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David Cameron accuses Jacob Rees-Mogg of spreading 'scare story'

David Cameron risked fuelling a fresh wave of anger among his Eurosceptic backbenchers after accusing a prominent Tory of spreading a "scare story".

Jacob Rees-Mogg claimed the £9 million taxpayer-funded pro-EU leaflet that has begun landing on voters' doormats was a "propaganda sheet" that contained "untrue" information.

During Prime Minister's Questions, the Conservative backbencher said that despite significant levels of economic migration, the glossy pamphlet claimed that Britain has control of its borders.

"Have we withdrawn from the free movement of people or is that sheet simply untrue?" he asked.

But Mr Cameron hit back, insisting the comments underlined the need for the Government to spend public money on a leaflet so voters can "see the truth".

The PM said: " The truth is this, economic migrants that come to the European Union do not have the right to come to the UK. They are not European nationals."

He added: "Frankly, this is why it is important that we do send information to households so they can see the truth about what is being proposed. What (he) has just put forward is classic of the sort of scare story we get. Britain has borders, Britain will keep its borders, we have got the best of both worlds."

Furious Tory Eurosceptics have previously claimed the leaflet shows the Government is using the ''spiv'' tactics of Zimbabwe's Robert Mugabe.

Labour said party leader Jeremy Corbyn believed the Government should have provided a "more even" assessment of the facts about Britain's EU membership in the leaflet, in order to enable voters to weigh up the arguments on either side and make an informed choice.

Mr Corbyn has committed Labour to campaigning for Britain to remain in the EU and is set to make a high-profile speech on Thursday to set out his own personal journey on the issue since the 1975 referendum, when he opposed membership of the Common Market.

Asked whether Mr Corbyn thought the Government was right to spend £9 million on a leaflet setting out only the arguments for continued membership, a senior Labour source told reporters: "Jeremy is of the view that the Government should supply a more even approach on information, to allow for an informed decision by the public, while we would still campaign to stay in Europe."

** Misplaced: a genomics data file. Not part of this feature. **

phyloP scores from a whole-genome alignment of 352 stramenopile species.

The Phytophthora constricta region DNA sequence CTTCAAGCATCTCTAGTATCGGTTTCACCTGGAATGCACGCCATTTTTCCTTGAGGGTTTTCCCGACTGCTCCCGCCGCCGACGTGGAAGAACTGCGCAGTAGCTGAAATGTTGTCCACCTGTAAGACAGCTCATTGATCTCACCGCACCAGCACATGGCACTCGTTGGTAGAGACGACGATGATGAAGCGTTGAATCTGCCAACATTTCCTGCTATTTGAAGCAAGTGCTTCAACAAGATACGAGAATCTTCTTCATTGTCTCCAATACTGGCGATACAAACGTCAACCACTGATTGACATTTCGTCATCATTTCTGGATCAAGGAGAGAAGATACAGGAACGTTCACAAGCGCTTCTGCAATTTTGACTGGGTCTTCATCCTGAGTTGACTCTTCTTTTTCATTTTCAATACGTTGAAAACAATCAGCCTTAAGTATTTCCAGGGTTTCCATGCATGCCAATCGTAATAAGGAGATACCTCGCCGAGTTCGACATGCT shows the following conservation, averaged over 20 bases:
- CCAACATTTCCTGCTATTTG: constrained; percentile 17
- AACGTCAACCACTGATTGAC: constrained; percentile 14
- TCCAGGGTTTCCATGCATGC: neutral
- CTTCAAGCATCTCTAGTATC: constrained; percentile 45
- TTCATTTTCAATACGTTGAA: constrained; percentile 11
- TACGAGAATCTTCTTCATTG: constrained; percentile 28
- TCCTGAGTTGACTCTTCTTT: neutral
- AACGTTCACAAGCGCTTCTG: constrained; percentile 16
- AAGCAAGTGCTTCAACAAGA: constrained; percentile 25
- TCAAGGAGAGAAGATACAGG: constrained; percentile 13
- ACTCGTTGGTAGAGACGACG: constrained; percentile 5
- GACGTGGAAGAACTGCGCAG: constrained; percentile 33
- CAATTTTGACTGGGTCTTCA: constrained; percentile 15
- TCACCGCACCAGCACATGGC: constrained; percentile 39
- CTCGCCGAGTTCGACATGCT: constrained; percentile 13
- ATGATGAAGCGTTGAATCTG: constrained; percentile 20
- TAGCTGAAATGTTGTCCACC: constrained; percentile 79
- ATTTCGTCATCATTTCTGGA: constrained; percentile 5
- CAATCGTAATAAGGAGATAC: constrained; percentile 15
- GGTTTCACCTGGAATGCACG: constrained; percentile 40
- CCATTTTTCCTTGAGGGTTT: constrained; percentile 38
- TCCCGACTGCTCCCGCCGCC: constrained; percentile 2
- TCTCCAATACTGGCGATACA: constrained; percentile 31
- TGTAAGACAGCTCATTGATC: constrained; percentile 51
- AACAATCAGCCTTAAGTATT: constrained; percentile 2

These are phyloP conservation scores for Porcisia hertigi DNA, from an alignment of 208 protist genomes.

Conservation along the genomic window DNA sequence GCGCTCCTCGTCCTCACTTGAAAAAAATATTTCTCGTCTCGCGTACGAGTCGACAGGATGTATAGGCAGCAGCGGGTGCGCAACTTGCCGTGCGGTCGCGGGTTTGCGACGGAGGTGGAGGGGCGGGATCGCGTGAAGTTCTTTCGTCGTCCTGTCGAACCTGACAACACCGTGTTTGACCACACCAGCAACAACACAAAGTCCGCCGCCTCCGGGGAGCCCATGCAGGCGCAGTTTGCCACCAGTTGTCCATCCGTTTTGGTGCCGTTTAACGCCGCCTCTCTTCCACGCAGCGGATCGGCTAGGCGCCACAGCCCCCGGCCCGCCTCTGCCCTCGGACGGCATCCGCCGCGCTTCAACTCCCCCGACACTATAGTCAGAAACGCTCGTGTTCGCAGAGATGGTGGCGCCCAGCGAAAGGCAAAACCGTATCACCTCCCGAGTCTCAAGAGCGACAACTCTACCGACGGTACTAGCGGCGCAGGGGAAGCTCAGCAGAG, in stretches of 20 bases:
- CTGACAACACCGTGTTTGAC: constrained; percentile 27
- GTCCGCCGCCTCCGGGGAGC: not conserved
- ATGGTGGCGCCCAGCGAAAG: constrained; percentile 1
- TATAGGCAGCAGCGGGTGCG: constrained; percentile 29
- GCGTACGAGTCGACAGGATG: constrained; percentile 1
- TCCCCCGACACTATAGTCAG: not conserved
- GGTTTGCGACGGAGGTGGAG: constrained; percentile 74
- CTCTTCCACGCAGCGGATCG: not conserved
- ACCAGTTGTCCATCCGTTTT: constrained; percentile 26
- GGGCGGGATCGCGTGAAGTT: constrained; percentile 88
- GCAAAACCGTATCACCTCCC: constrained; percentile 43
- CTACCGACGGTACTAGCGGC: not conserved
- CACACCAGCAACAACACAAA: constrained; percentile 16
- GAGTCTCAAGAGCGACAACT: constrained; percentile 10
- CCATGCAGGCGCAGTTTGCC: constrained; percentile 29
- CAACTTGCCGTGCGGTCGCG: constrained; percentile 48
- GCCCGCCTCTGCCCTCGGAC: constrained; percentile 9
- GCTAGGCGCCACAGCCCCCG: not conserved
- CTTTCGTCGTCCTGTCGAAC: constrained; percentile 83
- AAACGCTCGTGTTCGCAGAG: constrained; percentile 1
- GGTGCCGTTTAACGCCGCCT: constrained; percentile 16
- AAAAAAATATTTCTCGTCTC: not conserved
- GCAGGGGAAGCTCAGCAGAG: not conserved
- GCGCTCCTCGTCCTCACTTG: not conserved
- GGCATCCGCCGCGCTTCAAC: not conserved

The spokesman confirmed the Labour leader will not share a stage with Mr Cameron during the referendum campaign, but said he would appear with representatives of pro-EU trade unions including Unison, which has announced it will encourage its 1.3 million members to vote Remain on June 23.

Pro-Brexit minister James Wharton criticised the way Mr Cameron dismissed the question by Mr Rees-Mogg.

"I don't think the Prime Minister was right to dismiss Jacob's comment. There are lots of complex arguments on both sides of the EU debate. It is not a simple decision as to which is right," he told BBC Radio 4's World At One.

He also expressed regret that the Government had gone ahead with the pro-EU leaflet.

"I would rather have seen the leaflet not go out. As one colleague said to me, the main problem with it was it wasn't sufficiently absorbent for the use to which they wanted to put it," he said.

MPs will have a chance to discuss the leaflet in the House of Commons on May 9, after the parliamentary Petitions Committee ordered a debate in response to an e-petition which has gathered more than 210,000 signatures.

Mr Cameron hosted a reception of representatives of business organisations from Germany, France, Spain and the Netherlands at 10 Downing Street to discuss Britain's future in Europe.